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    • Thank you so much, Geni. I like both salads and each has its own place. For a quick bite, you cannot do better than Grandpa’s tuna salad. For something a bit more fancy and substantial, the seared tuna is the way to go. As kids, we all definitely had our chores to perform and you learned early on to never admit to being bored. You only made that mistake once, for Grandpa always had work for us to do when Mom & Dad were finished with us.
      The opening shot was of crocus in my front yard. They bloomed during such a dismal period. I just happened to go out to take a look at the garden when the sun broke through the clouds. I ran for my camera and took a few shots before the sun disappeared again. I guess I got lucky. 🙂

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  47. Loved your sheep manure story, John. Growing up on an egg farm, dried chicken manure was the fertiizer of choice for our gardens. At least we didn’t have to transport it in the car! Although, once I was an adult with a home of my own, my parents would deliver bags of the stuff for our gardens. I never told them, but I prefer the sheep version for my gardening. Let’s keep that our little secret.

    Your tuna recipes look delightful, but I’d probably do a variation of both your Grandpa’s and yours, by using canned tuna with salad greens. To each their own!

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  48. Your secret is safe with me, Mar. I was a little bit surprised to read that so many of us share manure experiences, in one form or another. At the time, w kids thought we were the only family in the world that used manure at home. That ride in the car does set us apart from most, though. What a ride!
    These 2 salads really do serve different purposes. Grandpa’s salad is the original light lunch. The new version is for a more fancy dinner. I have cans of tuna waiting to be used to make Grandpa’s salad. I don’t have any sushi grade tuna waiting around. 🙂

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  49. Hi John,
    Tomorrow it’s Nonno’s tuna day, since I needed a can today to make a ring to cook English muffins in a pan on the stove. (Do skip this recipe, so not worth the time 🙂 ) Next week, though, it’s gonna be the real tuna deal. And as for that mascarpone ~ it’s dynamite on a fig/arugula pizza mixed with Monterey Jack and drizzled with balsamic.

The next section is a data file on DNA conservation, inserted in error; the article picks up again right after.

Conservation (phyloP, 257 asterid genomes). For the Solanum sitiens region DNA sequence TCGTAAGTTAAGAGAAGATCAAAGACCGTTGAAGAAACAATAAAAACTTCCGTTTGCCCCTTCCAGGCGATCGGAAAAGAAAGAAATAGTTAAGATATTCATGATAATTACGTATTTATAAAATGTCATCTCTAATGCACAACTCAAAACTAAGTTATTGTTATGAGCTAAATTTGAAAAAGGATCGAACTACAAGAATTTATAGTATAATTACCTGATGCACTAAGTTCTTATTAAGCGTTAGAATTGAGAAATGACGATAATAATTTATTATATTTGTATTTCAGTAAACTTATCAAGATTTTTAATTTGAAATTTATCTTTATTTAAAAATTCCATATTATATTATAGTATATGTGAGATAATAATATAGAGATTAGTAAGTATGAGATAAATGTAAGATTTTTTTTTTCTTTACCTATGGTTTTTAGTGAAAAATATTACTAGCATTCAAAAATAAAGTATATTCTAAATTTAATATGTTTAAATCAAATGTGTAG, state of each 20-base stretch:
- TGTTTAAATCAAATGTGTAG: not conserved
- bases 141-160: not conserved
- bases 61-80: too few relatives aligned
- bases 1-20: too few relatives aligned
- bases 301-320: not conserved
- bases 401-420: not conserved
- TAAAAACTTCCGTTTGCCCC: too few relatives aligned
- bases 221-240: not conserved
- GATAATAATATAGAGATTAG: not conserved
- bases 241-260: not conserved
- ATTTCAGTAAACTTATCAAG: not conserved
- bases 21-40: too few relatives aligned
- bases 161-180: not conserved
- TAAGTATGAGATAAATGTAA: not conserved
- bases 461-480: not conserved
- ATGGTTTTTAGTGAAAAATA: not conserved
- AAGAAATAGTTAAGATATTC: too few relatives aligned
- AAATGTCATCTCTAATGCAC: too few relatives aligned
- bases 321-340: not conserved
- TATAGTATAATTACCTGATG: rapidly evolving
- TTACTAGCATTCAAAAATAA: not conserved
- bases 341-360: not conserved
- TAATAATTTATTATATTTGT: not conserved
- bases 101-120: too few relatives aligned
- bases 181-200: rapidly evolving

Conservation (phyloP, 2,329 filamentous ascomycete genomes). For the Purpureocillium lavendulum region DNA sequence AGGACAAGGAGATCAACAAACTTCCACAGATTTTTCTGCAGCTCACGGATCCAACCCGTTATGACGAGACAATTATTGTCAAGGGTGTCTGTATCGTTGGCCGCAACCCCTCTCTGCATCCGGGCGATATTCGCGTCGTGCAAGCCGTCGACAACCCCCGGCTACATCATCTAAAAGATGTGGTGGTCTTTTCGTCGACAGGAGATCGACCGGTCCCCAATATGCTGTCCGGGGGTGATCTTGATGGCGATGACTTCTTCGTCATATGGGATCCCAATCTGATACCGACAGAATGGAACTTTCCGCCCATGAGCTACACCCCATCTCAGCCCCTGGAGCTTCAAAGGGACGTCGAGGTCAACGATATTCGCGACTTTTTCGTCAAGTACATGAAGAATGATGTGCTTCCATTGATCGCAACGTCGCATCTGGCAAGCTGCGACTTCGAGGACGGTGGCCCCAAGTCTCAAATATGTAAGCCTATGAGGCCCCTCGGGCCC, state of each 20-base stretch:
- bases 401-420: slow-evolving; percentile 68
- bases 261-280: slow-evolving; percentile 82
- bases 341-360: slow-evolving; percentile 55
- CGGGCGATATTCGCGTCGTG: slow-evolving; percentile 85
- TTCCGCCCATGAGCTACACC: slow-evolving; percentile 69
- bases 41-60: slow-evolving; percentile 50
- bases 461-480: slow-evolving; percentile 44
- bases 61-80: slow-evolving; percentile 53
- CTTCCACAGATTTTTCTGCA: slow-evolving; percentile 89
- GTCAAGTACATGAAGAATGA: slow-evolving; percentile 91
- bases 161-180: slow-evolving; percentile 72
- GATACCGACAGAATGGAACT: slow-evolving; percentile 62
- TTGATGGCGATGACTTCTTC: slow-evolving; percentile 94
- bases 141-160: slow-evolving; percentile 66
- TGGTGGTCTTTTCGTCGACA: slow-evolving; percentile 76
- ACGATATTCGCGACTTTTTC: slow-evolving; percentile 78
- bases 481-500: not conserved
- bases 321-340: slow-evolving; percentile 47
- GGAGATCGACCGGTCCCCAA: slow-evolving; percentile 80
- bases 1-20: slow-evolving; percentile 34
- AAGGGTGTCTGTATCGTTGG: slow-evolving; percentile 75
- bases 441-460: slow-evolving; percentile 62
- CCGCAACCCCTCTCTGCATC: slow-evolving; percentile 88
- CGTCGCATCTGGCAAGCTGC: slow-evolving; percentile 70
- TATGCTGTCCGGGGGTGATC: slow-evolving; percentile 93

Toni

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    • Hello, Toni!
      I’ll be visiting Zia the end of this week and she’s going to love hearing that you and a few others are enjoying Nonno’s Tuna Salad. She really does get a kick knowing that some of these old recipes are being prepared and enjoyed by so many people. Honestly, we both find it a bit hard to believe. We never though anyone outside of the family would be interested. Who knew?
      Your suggestion for a pizza sounds fantastic! I’ve already sent it to a vegetarian friend and she agrees. I cannot wait to give it a try. Thanks, Toni, for the suggestion and for leaving such a great comment.

      Like

  50. Pingback: Easy, quick lunch– Tomato and Tuna Salad | Attempting zero waste lifestyle in a military household

  51. Love your tuna salad! I had a friend growing up who made theirs with tuna, peanut butter, and relish. I could never bring myself to try it. It’s not that I’m not adventuresome with my food tasting… it’s just that I’d rather try something like your recipe! The capers especially sounds like a great addition to a more traditional tuna salad!

    Like

    • Oh, Amber. Tuna and peanut butter? I feel I’m adventurous about food but that is just a bit too out there for me. I can’t imagine! Aren’t capers great? I keep finding more and more ways to use them.
      Thanks for taking the time to browse and comment upon some of these older posts, Amber. I really appreciate it.

      Like

  52. Pingback: Linguine with Seafood in Parchment | from the Bartolini kitchens

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  54. I love both recipes John. This past Sunday (Easter) I had some wonderful fresh tuna at an excellent restaurant (and old inn) in Amherst, MA now called The Lord Jeffery – after Lord Jeffery Amherst – how about that?!

    Like

    • That’s the thing about the East Coast that is so like Europe and so unlike the rest of the US. It has a much longer history. There just aren’t many pre-Revolutionary War ties in areas west of the Alleghenies.

      Like

  55. Pingback: Tonne Sott Olie Con Cipolle – Tuna Salad – Tunfisksalat | RecipeReminiscing